Fashion's world cities /Series: Cultures of consumption seriesPublication details: Oxford [England] ; New York : Berg, ©2006.Description: xv, 285 pages : illustrations ; 25 cmISBN:
- TT497 .F37 2006
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|Book||Whitecliffe Library General Shelves||General||TT 497 FAS (Browse shelf(Opens below))||1||Available||0006857|
Includes bibliographical references (pages 251-270) and index.
Urban modernity and urban orders: From Paris to Shanghai : the changing geographies of fashion's world cities / David Gilbert -- Urbane fashion / Elizabeth Wilson -- Styles and representations: Paris, Capitale de la Mode : representing the fashion city in the media / Agnès Rocamora -- Placing Tokyo on the fashion map : from catwalk to streetstyle / Yuniya Kawamura -- Curating the fashion city : New York style at the V & A / Sonnet Stanfill -- New stars, new fashions and their female audience : cinema, consumption and cities 1953-1966 / Pamela Church Gibson -- Re-fabricating the urban order: How New York stole modern fashion / Norma Rantisi -- Milan : The city of Prêt-à-Porter in a world of fast fashion / Simona Segre Reinach -- Mapping Moscow fashion : spaces and spectacles of consumption / Olga Vainshtein -- Shaping the shopping city : master plans and pipe dreams in London's West End 1945-1979 / Bronwen Edwards -- Fashion cities and transnational networks: La Mode Dakaroise : elegance, transnationalism and an African fashion capital / Hudita Nura Mustafa -- Far out and way in : London as fashion cosmopolis 1945-1979 / Sonia Ashmore -- Fabrications of India : transnational fashion networks / Claire Dwyer -- Sewing machines and dream machines: Los Angeles and San Francisco : the case of the blue jean \ Leslie W. Rabine and Susan Kaiser.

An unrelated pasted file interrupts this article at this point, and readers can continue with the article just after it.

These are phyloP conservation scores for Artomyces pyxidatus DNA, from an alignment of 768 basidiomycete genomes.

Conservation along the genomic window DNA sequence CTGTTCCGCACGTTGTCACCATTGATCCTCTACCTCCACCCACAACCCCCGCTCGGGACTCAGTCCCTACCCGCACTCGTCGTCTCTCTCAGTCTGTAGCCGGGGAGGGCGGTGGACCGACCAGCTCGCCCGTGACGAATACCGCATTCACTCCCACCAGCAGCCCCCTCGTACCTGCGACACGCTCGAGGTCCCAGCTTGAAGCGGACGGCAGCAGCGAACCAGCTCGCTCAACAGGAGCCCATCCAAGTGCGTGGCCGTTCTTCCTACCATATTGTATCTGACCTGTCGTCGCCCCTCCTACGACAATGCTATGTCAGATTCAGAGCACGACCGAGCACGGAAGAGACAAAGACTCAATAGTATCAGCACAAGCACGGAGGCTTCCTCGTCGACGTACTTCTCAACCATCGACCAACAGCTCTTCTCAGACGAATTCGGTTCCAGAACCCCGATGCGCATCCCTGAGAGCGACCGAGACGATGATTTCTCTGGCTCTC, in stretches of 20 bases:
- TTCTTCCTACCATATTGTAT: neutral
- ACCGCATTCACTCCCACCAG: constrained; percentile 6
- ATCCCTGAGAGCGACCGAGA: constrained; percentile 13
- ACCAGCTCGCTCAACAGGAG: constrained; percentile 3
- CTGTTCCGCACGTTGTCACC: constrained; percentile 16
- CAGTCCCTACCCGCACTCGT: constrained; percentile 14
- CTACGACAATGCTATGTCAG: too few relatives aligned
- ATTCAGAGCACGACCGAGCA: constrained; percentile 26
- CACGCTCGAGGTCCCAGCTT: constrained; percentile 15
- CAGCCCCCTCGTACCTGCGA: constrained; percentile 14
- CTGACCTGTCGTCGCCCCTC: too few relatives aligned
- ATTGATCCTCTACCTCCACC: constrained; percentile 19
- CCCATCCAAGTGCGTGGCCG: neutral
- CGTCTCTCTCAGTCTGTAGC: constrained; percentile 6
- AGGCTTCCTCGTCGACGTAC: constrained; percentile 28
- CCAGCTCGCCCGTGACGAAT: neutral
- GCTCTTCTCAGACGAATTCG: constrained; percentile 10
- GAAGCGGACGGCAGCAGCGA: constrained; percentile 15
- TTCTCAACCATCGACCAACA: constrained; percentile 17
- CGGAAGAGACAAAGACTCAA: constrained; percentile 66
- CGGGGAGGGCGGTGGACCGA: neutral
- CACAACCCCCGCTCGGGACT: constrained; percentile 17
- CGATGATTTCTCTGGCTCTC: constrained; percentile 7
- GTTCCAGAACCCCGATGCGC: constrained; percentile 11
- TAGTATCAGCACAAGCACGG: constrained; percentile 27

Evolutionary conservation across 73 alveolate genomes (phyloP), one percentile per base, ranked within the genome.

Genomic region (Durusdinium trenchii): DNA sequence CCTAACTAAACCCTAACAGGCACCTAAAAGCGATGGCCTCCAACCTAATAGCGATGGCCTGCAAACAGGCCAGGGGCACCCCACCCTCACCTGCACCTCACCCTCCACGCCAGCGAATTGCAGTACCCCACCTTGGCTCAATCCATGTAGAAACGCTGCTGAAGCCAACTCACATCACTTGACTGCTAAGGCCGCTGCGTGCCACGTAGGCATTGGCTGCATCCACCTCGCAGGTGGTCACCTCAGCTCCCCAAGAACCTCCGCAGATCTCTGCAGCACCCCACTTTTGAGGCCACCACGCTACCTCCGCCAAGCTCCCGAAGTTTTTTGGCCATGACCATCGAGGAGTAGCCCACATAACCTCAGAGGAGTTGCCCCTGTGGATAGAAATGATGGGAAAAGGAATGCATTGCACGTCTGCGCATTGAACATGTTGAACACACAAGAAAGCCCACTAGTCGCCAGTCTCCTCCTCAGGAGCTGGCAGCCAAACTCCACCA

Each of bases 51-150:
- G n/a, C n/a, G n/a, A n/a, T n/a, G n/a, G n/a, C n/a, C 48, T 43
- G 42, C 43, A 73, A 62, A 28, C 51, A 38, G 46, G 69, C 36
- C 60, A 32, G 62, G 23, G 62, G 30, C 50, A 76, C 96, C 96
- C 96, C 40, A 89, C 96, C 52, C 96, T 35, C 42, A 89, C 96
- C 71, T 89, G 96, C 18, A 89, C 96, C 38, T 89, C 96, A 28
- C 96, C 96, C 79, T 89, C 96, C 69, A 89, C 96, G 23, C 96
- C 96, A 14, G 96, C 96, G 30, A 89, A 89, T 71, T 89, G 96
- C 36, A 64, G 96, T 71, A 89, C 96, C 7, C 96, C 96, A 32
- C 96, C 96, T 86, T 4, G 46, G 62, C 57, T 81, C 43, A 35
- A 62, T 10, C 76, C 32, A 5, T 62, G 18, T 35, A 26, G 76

This book examines the powerful relationship between metropolitan modernity and fashion culture. The authors look at the significance of certain key sites in fashion's world order and at transformations in the connections between key cities. The status of fashion capital has now become a goal for urban boosters and planners, part of the wider promotion of the "cultural economy" of major cities.